how many calories per day should a bariatric client eat ?
“Counting Calories is Fun” …. said no one ever.
This is one of the questions which I get asked every day from bariatric clients who are starting their journey but also from bariatric clients who are years post op. Let’s break it down and get into it so that you have a good idea where you should be in the very beginning and years after surgery.
The very first thing that we need to remember is that the goal of the post op nutritional plan is to optimize the very tiny portions of food which you will be consuming in order to get what your body needs to heal and to be healthy. In the beginning you will find that your portion size will be about 2 to 4 ounces and you will feel full or satisfied with this meal or snack. As time passes, your post operative swelling will diminish and you will be able to consume 4 to 6 ounces of food. It’s the type of foods that you consume that will support weight loss or hinder it.
Let’s Talk Protein – the big macronutrient.
Post bariatric surgery, the most important nutrient will be protein. You will focus on the protein content of food and eat those first. The best sources of proteins are going to be eggs, fish, chicken, meat, milk and cheese. You can also find protein in lentils and beans. Right after surgery it can be difficult for clients to digest red meat / pork, veal, lamb so choose the cuts that are the most tender. If you are having trouble hitting your protein goals, you can use a supplement like this one – Plant Protein You are aiming for 50 to 80 grams per day of protein. That’s your target. You won’t hit it in the beginning but you will work up to it with time and effort.
Carbohydrates can be found in fruits and vegetables. They don’t need to be found in the form of bread, pasta, rice, tortillas and crackers. Stay away from the refined ones and stick to the fresh ones. The refined ones can also be a food trigger for clients so keeping them out of your diet is the best way to avoid overeating carbohydrates. Try to include a serving of low carb vegetables in eat meal/ snack – such as broccoli, cauliflower, spinach, kale, arugula. For every bite of protein, include a bite of vegetables. Chew a lot and slow down – take your time. Set a timer and what you cannot eat in 20 minutes, you can set aside for later.
The right kinds of fats help increase satiety, protect your health, maximize the metabolism and improve fat-soluble vitamin uptake. Don’t be fat phobic but choose the correct types of fats. Eat small amount coconut oil, avocados, nuts, seeds, olive oil, and grass fed butter. Fat tastes good and it’s good for you.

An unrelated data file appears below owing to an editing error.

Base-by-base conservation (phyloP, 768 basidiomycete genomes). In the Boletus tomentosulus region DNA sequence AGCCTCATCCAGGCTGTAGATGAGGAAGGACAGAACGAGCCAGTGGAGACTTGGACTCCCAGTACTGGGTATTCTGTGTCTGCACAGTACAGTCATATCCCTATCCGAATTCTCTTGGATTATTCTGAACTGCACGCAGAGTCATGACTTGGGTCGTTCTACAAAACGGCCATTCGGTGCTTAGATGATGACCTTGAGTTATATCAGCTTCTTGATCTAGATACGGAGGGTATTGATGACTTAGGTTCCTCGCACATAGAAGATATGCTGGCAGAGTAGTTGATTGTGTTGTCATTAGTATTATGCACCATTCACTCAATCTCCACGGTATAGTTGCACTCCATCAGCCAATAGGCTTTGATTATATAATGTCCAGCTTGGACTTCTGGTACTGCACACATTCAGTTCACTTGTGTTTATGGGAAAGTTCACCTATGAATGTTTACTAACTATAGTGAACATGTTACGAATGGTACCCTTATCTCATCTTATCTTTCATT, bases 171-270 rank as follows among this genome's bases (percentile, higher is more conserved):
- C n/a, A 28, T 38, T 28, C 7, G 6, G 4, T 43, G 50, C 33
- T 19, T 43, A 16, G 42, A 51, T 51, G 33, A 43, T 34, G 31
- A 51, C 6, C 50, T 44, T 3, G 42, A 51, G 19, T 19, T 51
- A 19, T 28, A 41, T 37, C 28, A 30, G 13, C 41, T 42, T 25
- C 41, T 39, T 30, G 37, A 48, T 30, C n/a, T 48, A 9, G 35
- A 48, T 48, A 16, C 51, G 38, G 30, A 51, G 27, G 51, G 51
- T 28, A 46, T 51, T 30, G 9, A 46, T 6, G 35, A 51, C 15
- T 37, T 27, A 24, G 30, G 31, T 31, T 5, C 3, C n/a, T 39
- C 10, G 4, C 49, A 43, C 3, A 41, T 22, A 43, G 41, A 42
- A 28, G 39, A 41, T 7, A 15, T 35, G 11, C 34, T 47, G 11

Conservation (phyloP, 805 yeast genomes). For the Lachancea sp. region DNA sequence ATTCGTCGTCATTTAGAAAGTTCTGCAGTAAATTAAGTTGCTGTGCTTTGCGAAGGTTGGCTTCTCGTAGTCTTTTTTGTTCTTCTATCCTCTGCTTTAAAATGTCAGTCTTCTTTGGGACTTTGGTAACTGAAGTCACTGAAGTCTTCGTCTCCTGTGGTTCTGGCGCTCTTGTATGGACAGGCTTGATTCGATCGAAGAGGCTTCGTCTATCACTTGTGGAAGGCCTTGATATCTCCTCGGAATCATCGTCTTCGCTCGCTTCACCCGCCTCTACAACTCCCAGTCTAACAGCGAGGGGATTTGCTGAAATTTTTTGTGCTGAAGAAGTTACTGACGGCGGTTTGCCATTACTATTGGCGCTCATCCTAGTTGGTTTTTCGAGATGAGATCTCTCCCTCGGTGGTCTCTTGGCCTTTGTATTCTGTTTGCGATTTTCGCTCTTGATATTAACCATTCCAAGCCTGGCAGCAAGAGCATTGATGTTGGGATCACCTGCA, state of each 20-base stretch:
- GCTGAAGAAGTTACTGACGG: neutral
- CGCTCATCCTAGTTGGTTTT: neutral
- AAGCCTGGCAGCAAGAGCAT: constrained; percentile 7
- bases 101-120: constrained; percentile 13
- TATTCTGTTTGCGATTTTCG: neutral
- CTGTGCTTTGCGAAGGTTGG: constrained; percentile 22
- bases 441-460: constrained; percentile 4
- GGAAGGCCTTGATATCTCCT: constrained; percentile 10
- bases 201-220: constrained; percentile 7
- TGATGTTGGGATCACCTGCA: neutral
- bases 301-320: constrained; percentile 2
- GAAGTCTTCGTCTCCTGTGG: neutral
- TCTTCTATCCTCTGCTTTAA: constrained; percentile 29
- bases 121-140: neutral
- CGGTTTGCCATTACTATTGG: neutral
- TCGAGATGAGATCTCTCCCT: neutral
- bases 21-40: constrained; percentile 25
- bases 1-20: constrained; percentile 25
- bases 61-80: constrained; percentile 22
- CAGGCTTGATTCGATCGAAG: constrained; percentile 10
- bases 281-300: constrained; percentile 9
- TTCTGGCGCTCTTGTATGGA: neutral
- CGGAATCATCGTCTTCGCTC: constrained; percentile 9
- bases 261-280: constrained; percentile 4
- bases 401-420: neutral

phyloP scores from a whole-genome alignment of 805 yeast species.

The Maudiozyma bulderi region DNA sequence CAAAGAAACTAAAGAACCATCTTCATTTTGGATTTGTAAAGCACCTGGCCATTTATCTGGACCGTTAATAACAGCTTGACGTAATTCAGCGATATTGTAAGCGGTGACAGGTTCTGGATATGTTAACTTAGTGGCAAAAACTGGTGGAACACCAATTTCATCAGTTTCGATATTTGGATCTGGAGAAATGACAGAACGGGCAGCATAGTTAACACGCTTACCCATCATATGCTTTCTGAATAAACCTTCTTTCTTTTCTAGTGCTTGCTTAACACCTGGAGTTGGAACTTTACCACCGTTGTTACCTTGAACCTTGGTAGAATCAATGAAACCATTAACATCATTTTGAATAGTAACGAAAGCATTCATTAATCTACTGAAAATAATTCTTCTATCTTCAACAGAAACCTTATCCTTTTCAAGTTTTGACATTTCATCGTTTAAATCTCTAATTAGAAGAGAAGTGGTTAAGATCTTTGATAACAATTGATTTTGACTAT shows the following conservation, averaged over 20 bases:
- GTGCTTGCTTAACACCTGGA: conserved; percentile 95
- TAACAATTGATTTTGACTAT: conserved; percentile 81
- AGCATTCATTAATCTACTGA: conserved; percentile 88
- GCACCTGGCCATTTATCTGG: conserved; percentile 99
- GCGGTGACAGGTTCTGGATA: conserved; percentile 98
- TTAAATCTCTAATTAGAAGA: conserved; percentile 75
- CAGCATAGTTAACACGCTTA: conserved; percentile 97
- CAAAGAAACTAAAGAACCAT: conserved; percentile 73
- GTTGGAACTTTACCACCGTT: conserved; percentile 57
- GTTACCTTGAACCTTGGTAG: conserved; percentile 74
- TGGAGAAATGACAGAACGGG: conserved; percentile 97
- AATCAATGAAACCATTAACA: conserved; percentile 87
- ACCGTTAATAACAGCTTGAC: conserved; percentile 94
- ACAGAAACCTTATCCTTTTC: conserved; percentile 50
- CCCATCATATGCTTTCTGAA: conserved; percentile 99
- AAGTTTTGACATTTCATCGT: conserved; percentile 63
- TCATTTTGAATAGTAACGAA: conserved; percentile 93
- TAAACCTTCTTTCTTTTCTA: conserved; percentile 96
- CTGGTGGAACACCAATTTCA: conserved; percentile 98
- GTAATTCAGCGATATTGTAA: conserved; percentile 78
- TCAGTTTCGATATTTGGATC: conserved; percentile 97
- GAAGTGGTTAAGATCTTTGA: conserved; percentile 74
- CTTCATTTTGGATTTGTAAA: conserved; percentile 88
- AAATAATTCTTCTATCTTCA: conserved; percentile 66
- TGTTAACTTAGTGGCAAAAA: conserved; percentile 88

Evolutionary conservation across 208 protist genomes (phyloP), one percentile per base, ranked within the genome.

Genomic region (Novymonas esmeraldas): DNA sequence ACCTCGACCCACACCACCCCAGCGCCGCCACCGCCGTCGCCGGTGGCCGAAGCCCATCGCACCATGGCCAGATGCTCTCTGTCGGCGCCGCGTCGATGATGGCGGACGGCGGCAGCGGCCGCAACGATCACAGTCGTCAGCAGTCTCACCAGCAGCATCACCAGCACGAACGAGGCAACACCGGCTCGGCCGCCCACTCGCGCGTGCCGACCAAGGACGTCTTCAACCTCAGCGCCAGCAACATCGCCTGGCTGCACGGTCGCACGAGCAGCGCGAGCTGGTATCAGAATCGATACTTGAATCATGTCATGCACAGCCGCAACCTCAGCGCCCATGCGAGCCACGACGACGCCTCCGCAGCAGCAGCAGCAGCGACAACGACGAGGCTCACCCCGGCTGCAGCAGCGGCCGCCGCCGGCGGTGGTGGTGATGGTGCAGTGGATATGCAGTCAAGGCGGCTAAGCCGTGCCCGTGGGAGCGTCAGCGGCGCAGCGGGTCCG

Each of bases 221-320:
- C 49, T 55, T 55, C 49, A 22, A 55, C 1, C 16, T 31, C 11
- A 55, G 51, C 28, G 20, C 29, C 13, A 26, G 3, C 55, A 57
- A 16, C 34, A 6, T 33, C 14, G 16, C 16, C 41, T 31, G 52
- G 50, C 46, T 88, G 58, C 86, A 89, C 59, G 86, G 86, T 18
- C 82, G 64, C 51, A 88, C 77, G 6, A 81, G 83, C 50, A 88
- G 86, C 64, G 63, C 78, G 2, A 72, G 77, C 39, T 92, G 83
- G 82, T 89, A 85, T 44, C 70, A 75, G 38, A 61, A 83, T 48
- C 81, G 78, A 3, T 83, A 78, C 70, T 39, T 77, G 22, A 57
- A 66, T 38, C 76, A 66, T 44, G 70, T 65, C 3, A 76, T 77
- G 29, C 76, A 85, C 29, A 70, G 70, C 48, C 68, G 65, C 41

So trying to decide how many calories you should actually be eating or drinking post bariatric surgery is difficult to estimate. On average a post op client will be consuming 800 to 1200 calories but every client recovers differently and those amounts are going to change with time and as well with weight loss. Patients who exercise post surgery will also be able to consume more calories while having the scale move in the right direction. The portion sizes will increase after the surgery and this is completely normal. Post operative swelling goes down and more space is made available in the new stomach.
Most clients go into the surgery with a “dieters dilemma or mentality” where they are constantly counting their calories and what we try to do is to shift away from that mentality and try to focus more on satiety levels and how the foods make us feel. Focusing on the quality of foods will be more important than the quantity of them. I like to say “eat to your appetite and not to a schedule”. Think about the reasons you are hungry and are they real hunger signals or is it coming from a place of boredom or nervousness ? The bariatric procedure is not the beginning of a new diet, it is the beginning of a new lifestyle. This new lifestyle should include include vegetables, and lean proteins, fruit, dairy and wholegrain. It should not include any refined food or processed foods that have labels – apples don’t come with labels and neither do avocados. See what I mean ?
Do you count calories ? Do you count macronutrients ? What is it that you do to break your plateaus or maintain your goal weight ? I would love to hear how you do it ! comment below 😉
About the Author: Sheri Burke is a Registered Holistic Nutritionist and Bariatric Surgery Coordinator at International Patient Facilitators in Tijuana and Cancun, Mexico. She has worked with bariatric surgery patients for over a decade and especially enjoys providing nutritional guidance to pre and post bariatric clients. In her free time, she enjoys spending time with her husband and two teens and cooking up a nutritional storm in the kitchen.
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